A mysterious change in the food web of the Pacific Ocean started in the mid-19th century, and the skeletons of deep-sea coral tell the tale.

Hundreds, even thousands, of feet beneath the ocean surface, deep sea corals live for centuries. As the grow, the tiny creatures collect a chemical record of what they eat. Marine scientists recently constructed a 1,000 year-long history of North Pacific corals’ cuisine by analyzing the nitrogen trapped in the coral skeletons.

The changing levels of different types of nitrogen, called isotopes, revealed information about the conditions in the ecosystem of the North Pacific subtropical gyre, a 20 million square kilometer counterclockwise circulation of the ocean’s waters.

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For most of the past millennium, the nitrogen in the Pacific Ocean food chain came from dissolved nitrate rising from deeper in the sea. However, abruptly 150 years ago, the coral recorded a dramatic change in the source of nitrogen entering the marine food chain. Since approximately 1850, more of the chemical has been coming from microorganisms that transform nitrogen, similarly to how beans and other legumes fix nitrogen on land. Since approximately 1850, the increase in nitrogen from microorganisms increased by 17 to 27 percent.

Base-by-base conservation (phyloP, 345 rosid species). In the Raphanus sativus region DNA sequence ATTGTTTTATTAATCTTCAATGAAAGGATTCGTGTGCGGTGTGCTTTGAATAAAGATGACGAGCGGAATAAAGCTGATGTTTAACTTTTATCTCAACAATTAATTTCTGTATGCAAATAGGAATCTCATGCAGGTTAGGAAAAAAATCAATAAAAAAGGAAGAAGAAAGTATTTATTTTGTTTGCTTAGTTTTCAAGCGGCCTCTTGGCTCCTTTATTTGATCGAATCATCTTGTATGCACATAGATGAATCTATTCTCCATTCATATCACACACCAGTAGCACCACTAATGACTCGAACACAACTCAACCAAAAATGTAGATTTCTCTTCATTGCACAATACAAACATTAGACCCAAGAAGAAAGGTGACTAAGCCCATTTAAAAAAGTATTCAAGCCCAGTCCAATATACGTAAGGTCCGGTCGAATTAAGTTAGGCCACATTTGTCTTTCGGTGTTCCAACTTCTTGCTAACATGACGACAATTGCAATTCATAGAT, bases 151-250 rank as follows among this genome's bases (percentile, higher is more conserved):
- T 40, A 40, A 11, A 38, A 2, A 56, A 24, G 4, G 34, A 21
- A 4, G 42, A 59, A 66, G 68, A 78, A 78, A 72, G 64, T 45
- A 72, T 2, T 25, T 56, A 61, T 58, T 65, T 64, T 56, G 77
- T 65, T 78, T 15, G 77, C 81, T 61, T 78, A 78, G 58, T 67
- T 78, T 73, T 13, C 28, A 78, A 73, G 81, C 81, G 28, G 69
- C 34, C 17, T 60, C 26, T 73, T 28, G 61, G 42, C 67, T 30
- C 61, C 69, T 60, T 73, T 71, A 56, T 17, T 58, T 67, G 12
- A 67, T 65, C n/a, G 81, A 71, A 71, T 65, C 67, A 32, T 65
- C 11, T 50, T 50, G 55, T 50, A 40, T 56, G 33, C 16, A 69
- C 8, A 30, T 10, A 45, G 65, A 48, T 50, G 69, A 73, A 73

“In comparison to other transitions in the paleoceanographic record, it’s gigantic,” said lead author Owen Sherwood of the University of Colorado, Boulder, in a press release. The study was published Dec. 15 in the journal Nature.

The cause of the food chain change may have to do with an expansion and warming of the North Pacific subtropical gyre itself. Marine scientists have also observed the gyre changing again over the past few decades.

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“Our new records from deep-sea corals now show that the decadal-scale changes are really only small oscillations superimposed on a dramatic long-term shift at the base of the Pacific ecosystem,” study co-author Matthew McCarthy of the University of California at Santa Cruz said in a press release. “This long-term perspective may help us better predict the effects of global warming on open ocean regions.”

IMAGE: A rockfish hides in a deep sea coral, Primnoa pacifica, in Juan Perez Sound in Haida Gwaii, British Columbia (Geofflos, Wikimedia Commons)